Point Lookout: a free weekly publication of Chaco Canyon Consulting
Volume 2, Issue 15;   April 10, 2002: How We Avoid Making Decisions

How We Avoid Making Decisions


When an important item remains on our To-Do list for a long time, it's possible that we've found ways to avoid facing it. Some of the ways we do this are so clever that we may be unaware of them. Here's a collection of techniques we use to avoid engaging difficult problems.
Detour Sign

Most managers face an array of undecided questions. Many issues have been open for months or years, and some have been "put to bed" repeatedly only to reawaken every time. Maintaining a heavy backlog of undecided issues requires great skill.

Here's a collection of techniques we use either to avoid engaging difficult problems, or to make such poor decisions that the issues never go away.

Hurrying Past the Problem
Don't waste time defining the problem. Turn over no rocks — you might find a problem that's even more difficult to deal with than the one you have.
The Infinite Loop
If you can't keep the issue off the agenda, you can still avoid a decision by keeping the issue on the agenda for as long as possible. Just dither, and dither, and never decide. Discuss it endlessly.
The Detour
After you engage the issue, develop a need for more information, advice, or resources. Delay making a decision until you've met that need.
The High or Low Priority Interrupt
You finally Maintaining a heavy
backlog of undecided
issues requires great skill
get down to deciding something, and suddenly up pops an emergency so urgent that you have to drop what you're doing. If there are no emergencies, decide that this issue isn't pressing enough to deal with right now. Of course, it's all a ruse — you wanted to drop what you were doing.
The Deflection
You set out to make a decision on one issue, but another issue comes up. It takes logical precedence over the original issue, and you turn your attention to it. You forget the original issue, at least temporarily.
The Tunnel Vision Technique
You know what answer you want, and you take the most direct path to get there, independent of the true nature of the issue.
Embarrassment Insurance
If you're afraid that something embarrassing might be uncovered by a study, guide the process away from that embarrassment, and come to a conclusion as soon as possible.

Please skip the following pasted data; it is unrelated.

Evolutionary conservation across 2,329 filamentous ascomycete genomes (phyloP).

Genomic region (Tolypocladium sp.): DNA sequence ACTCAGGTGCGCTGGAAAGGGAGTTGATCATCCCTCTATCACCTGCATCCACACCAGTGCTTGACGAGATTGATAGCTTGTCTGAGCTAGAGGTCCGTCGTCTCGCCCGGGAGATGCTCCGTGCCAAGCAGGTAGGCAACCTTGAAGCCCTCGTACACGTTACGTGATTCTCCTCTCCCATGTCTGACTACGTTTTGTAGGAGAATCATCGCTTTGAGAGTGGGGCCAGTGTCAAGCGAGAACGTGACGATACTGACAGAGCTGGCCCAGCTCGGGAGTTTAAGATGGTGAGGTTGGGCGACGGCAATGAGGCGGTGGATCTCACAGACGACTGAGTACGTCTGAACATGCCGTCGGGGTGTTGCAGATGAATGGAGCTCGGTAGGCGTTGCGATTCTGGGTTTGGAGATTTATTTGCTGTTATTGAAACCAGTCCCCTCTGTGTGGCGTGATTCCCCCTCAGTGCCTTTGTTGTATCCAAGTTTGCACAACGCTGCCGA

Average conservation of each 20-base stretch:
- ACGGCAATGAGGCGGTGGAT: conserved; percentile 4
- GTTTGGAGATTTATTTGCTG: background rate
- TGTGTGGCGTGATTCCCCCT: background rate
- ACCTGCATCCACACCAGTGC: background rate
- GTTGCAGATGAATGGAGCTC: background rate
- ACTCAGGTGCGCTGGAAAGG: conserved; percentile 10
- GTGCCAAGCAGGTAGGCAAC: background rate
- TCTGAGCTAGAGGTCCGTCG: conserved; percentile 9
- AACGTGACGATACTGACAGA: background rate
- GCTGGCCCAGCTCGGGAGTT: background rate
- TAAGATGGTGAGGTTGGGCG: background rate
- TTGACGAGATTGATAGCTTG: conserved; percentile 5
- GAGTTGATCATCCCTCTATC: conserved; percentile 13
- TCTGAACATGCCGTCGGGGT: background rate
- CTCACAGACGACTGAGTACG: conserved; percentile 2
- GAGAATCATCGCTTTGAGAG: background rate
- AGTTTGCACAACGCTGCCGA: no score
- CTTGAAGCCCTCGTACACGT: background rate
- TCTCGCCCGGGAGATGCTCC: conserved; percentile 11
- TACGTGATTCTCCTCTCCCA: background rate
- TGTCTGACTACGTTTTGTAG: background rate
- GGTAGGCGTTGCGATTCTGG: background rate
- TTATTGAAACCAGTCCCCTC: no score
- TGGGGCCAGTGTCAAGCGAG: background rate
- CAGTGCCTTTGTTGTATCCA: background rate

Avoiding the Undesirable
To avoid politically undesirable approaches, exclude anyone or any topic that might lead to an open discussion of those approaches.
Ground Hog Day
Named for the film — make the decision, but before you implement it, open the issue again, and return to the beginning.
Waiting for the Lone Ranger
A search is underway for someone to fill a position that's logically responsible for this issue. It wouldn't be right to make a decision now, we'd be infringing.
Death by Inaction
When you've been unable to prevent a decision, you can still nullify it by undermining the implementation. It's almost as good as if you hadn't made the decision at all.

To limit these behaviors, first talk about them, and then track how often they occur. Giving them names helps us see what we're doing "in the moment." Knowing the trends in frequency of use of these ploys helps you limit their use.

Changing your decision-making pattern is tricky. Before you can control it, you must first decide to control it. Go to top Top  Next issue: The True Costs of Cubicles  Next Issue

Rick BrennerThe article you've been reading is an archived issue of Point Lookout, my weekly newsletter. I've been publishing it since January, 2001, free to all subscribers, over the Web, and via RSS. You can help keep it free by donating either as an individual or as an organization. You'll receive in return my sincere thanks — and the comfort of knowing that you've helped to propagate insights and perspectives that can help make our workplaces a little more human-friendly. More

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Forthcoming issues of Point Lookout

A Mustang GT illegally occupying two parking spaces at Vaughan Mills Mall, OntarioComing March 21: Narcissistic Behavior at Work: III
People who behave narcissistically tend to regard themselves as special. They systematically place their own interests and welfare ahead of anyone or anything else. In this part of the series we consider how this claimed specialness affects the organization and its people. Available here and by RSS on March 21.
Santa Claus arrives at 57th and Broadway in New York in the Macy's Thanksgiving Day ParadeAnd on March 28: Narcissistic Behavior at Work: IV
Narcissistic behavior at work is more damaging than rudeness or egotism. It leads to faulty decisions that compromise organizational missions. In this part of the series we examine the effects of constant demands for attention and admiration. Available here and by RSS on March 28.

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